The FTA is in the northeastern section of the base, approximately 100 m east of the runway (fig. 1) and is underlain by till and fractured bedrock. The till consists of 3 to 6 m of dense silty sand and sandy silt. The bedrock that underlies the FTA is likely the lower member of the Carys Mills Formation (Osberg and others, 1985; Roy, 1980). The rocks are composed of interbedded layers of dark to pale gray, laminated and non-laminated micritic limestone and light gray, massive, rusty- orange weathering calcareous slate and pelites in which calcite veins are abundant. The thicknesses of these units ranges from several centimeters to several meters. The bedding exposed in nearby outcrop appears to be generally parallel and laterally continuous; however, some beds were observed to be pinched-out and (or) deformed. The top of bedrock is about 6 m below land surface, and the water table is within the bedrock. The ground-water-flow system in the fractured bedrock is complex and is affected by the size, orientation, and connectivity of the fractures. Water levels have been measured in a number of monitor wells since 1988. The hydraulic gradient in the upper bedrock is north- northeast at the site.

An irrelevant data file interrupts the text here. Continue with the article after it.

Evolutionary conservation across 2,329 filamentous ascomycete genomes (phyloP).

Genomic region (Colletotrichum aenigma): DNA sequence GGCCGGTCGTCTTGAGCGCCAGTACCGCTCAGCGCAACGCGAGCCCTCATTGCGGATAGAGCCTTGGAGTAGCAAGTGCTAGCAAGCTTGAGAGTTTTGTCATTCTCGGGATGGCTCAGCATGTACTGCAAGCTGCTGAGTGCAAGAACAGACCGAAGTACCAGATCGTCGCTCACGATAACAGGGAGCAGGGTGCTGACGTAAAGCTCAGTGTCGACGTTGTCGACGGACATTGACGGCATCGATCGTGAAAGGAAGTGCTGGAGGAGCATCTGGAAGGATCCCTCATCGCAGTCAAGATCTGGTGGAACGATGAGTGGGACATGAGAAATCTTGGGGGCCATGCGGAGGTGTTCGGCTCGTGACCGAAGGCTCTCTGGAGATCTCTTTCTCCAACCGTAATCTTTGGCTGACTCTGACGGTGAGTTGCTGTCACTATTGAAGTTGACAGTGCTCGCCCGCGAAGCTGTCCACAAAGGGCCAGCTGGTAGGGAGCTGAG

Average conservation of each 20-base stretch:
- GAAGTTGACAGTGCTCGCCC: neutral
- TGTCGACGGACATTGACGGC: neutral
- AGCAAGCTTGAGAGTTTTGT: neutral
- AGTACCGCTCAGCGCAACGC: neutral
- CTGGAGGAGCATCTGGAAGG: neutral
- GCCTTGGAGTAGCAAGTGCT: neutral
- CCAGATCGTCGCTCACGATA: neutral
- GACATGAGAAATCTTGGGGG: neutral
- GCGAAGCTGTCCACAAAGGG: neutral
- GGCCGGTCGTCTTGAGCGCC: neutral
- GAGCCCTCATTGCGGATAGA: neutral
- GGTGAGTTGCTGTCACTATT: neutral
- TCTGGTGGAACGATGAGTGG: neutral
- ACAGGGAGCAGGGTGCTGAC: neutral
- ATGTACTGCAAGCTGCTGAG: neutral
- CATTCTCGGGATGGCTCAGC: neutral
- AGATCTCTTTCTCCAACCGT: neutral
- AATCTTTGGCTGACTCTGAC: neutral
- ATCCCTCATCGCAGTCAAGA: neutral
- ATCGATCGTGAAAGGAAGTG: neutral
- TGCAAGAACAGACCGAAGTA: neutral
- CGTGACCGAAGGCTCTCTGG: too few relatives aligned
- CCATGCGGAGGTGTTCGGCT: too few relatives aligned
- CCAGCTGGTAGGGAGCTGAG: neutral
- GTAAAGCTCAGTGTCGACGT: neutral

Standard Borehole-Geophysical Methods

A suite of borehole-geophysical logs was collected before and after blasting in six test wells at the site (fig.1) to detect and characterize fractures, quantify their hydraulic properties, and determine effects of the blast. The geophysical logs included caliper, deviation, gamma, electromagnetic conductivity, fluid resistivity, temperature, heat-pulse flowmeter, video camera, and acoustic televiewer. Test wells USGS-1, USGS-2, USGS-3, and USGS-4, drilled specifically for use in this study, are all about 47 m deep. These wells were completed with 6 m of steel casing in the unconsolidated deposits and as open hole in bedrock. Pre-existing monitor wells URS-3 and RFW- 44, which are both about 23 m deep and were constructed similarly to the other test wells, also were used in this study.